Trusting requires only one action: to stand still and do nothing but wait for the one in whom we placed our confidence to operate. It is so simple and yet so difficult! The only thing we have to do is wait and allow the person we have trusted to do what they have said they will do, but our instinct is to try to take the matter into our own hands. Nevertheless, when we are facing battles we know that we do not have the power to do what is needed. The only thing we can do is to trust and wait for the One who does have the strength required, to step in and perform.
The amazing story we have been focusing on in these few days shows us a crucial lesson we must learn. God told Joshua not to be afraid because not one of them (the enemies) were going to be able to withstand him (Joshua). God made a promise, and Joshua believed and trusted in God’s Word. The result: the Lord fought for Israel! Joshua did not have the ability nor the strength to win this battle. The first and only thing Joshua could do was to trust God. God does not forsake those who seek Him.
In the Bible, we have thousands of promises that we can grasp. When the enemy surrounds your life, threatens to destroy you, and you cannot act, the first thing that you should do is set your mind on God’s promises! Trust in God’s power to deliver you from evil. It is your choice whether to focus on your ability or on God’s. All of life is a chance to learn to trust Him more, to get to know Him, to really know Him.
All of life is a chance to trust Him more. Trust in His promises, in His ability, strength, power, and character. God does not forsake those who seek Him.
What do you expect to happen when you pray? Do you expect God to answer? Do you expect to get exactly what you asked for? Or if you’re brutally honest, do you expect nothing much to happen? Do you approach prayer more like a wishing well—it’d be cool if you got your wish, but you know you probably just wasted a penny?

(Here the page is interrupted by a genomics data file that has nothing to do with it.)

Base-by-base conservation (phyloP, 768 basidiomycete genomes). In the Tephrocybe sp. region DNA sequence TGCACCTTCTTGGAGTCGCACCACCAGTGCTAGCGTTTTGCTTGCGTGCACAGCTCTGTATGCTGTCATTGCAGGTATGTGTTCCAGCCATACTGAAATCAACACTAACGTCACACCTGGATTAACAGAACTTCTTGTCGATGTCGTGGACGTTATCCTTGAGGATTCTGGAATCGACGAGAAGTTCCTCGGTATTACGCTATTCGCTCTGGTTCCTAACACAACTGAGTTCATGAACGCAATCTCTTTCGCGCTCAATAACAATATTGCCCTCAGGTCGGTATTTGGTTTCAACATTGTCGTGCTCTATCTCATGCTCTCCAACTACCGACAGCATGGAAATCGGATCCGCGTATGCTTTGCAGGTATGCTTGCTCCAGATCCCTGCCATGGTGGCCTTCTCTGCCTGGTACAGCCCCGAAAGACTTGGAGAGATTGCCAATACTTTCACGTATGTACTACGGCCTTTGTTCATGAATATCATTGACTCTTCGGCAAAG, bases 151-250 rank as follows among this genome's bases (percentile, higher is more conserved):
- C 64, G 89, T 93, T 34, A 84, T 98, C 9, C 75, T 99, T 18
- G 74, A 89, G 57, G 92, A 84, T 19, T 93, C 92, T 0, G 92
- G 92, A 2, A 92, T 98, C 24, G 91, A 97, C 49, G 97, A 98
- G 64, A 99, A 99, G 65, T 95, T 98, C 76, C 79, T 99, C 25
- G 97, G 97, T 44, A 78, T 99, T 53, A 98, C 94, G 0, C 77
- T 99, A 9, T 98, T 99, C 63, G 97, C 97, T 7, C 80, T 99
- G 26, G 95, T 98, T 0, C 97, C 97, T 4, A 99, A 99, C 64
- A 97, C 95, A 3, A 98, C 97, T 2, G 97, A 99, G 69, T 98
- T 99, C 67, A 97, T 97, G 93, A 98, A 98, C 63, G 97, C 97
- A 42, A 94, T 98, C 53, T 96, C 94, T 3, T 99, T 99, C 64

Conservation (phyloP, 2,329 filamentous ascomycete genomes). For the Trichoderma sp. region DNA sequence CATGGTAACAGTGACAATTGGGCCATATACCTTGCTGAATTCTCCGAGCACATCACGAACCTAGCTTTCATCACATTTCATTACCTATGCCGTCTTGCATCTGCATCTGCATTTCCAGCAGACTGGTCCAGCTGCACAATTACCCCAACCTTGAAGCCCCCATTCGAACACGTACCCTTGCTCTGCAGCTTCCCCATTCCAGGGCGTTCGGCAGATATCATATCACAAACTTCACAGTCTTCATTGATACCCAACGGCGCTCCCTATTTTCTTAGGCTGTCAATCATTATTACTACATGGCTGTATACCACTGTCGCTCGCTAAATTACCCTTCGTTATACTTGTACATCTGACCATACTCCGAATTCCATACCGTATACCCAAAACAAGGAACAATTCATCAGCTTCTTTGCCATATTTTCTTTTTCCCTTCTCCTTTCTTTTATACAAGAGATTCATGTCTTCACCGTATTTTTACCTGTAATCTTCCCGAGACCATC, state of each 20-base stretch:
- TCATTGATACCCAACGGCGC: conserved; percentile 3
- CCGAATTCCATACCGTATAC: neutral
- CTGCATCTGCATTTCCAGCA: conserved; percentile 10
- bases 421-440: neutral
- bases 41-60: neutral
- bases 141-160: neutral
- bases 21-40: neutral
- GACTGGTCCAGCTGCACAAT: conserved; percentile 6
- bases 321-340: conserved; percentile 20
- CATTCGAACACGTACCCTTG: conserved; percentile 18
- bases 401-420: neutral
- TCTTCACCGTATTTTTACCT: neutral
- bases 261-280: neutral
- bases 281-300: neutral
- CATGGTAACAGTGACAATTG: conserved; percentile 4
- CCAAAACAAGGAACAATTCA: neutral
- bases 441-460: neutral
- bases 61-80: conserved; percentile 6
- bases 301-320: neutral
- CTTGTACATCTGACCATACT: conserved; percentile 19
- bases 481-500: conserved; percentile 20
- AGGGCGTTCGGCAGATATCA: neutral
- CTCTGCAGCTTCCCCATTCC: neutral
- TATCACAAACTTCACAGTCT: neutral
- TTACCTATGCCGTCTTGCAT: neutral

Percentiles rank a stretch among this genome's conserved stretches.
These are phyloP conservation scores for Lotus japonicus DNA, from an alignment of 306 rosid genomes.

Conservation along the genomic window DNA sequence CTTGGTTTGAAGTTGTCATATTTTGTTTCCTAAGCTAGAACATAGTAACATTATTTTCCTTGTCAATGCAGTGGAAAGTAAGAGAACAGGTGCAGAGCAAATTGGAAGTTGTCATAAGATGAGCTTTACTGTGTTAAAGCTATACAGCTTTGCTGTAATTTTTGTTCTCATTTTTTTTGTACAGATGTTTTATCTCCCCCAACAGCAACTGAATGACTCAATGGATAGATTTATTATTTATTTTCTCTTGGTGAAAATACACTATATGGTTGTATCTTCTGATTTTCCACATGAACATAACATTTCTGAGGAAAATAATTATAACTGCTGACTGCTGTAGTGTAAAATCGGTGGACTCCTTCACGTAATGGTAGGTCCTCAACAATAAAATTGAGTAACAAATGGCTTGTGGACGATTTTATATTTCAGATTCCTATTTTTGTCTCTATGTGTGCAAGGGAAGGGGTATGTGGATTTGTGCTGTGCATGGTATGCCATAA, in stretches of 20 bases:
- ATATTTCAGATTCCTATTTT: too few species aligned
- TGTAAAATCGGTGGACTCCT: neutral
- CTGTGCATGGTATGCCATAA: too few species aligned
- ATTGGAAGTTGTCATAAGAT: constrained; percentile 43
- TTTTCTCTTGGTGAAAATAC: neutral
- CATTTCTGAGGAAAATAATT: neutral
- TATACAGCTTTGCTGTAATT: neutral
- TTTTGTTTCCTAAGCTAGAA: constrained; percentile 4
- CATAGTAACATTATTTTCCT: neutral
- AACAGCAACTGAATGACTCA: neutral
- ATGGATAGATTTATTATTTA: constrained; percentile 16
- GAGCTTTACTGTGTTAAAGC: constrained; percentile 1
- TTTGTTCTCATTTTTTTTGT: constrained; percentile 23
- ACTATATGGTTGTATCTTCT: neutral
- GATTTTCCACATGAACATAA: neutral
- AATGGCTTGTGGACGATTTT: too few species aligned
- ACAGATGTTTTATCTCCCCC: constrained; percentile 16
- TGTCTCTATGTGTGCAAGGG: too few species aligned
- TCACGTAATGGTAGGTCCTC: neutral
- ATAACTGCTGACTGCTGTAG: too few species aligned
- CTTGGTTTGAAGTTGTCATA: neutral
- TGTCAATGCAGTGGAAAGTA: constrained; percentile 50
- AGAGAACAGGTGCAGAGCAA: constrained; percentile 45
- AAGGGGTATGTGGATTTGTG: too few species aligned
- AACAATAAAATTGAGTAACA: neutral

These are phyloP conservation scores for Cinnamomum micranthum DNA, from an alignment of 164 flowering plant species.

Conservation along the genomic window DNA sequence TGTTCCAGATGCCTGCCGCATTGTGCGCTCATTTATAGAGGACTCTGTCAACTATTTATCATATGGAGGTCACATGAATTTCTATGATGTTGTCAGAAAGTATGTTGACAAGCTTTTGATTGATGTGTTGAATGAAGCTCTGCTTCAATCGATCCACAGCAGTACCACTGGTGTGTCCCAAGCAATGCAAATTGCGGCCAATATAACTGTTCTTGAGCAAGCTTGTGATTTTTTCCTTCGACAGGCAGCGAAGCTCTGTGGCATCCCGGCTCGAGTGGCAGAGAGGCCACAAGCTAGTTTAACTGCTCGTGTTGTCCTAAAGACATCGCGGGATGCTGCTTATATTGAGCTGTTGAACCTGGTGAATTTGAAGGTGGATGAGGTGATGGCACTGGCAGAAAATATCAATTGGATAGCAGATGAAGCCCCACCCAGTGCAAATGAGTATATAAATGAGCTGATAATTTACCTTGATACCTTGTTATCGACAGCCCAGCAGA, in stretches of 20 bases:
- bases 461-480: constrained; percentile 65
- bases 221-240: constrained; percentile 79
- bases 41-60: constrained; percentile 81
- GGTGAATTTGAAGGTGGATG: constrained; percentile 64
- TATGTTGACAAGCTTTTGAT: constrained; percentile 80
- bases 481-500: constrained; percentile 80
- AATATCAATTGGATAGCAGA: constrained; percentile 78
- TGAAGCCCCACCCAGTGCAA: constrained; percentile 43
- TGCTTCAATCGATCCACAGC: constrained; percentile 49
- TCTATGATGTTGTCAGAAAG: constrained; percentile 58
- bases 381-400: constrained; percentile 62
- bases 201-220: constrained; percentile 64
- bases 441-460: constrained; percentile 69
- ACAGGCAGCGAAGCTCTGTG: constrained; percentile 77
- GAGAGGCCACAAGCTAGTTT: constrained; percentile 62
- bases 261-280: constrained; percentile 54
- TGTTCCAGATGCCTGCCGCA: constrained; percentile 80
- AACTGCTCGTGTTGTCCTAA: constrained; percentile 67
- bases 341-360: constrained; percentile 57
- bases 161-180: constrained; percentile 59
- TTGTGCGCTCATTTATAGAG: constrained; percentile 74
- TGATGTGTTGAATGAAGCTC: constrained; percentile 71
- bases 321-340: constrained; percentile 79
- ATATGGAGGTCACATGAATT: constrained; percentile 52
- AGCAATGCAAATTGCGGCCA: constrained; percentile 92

I think this is an unfortunate trap we can fall into when it comes to prayer. If you go through a rough season, or a prayer that didn’t go your way, or maybe you’ve been trying to hear from God for a while, and He just doesn’t seem to be answering, it can sometimes shake our expectations of what God might do. But, God is always working in our lives, always answering prayer—even if it’s not in the way or the timing we would like. He is alive and active in our lives. We just need to re-frame what we expect God to do.
If I can be really transparent with you, I fall into seasons where I stop seeing God at work in my life. It feels like He’s not hearing me. It seems like all my prayers come back with a big “no”—or at least a “not right now”. It gets discouraging, but eventually I snap out of it and start praying, “God, show me what You’re doing in my life right now.” I’ll then commit to writing down everything I see God doing—every time I notice Him at work in my life. Instantly, these lists fill up. I find myself filling pages of a journal with lots of little things—and sometimes big things—that I see God doing.
Did God suddenly kick His activity into high gear because I prayed? No. He’s been working like this the whole time. The problem was me and my expectations. I either expected Him to do exactly what I asked for in the exact timing I wanted it, or I let my faith get shaky, and I honestly didn’t expect Him to do anything. Both responses are a mistake. If you expect God to work in your life you will absolutely see Him working in your life. You just have to keep in mind that He is God and you are not. His actions may not be what you would have wished for, but they will always be with your best interests in mind.
Write down everything you see God doing or hear Him speaking to you. I’m confident you’ll have more written in just a few days than you ever thought possible.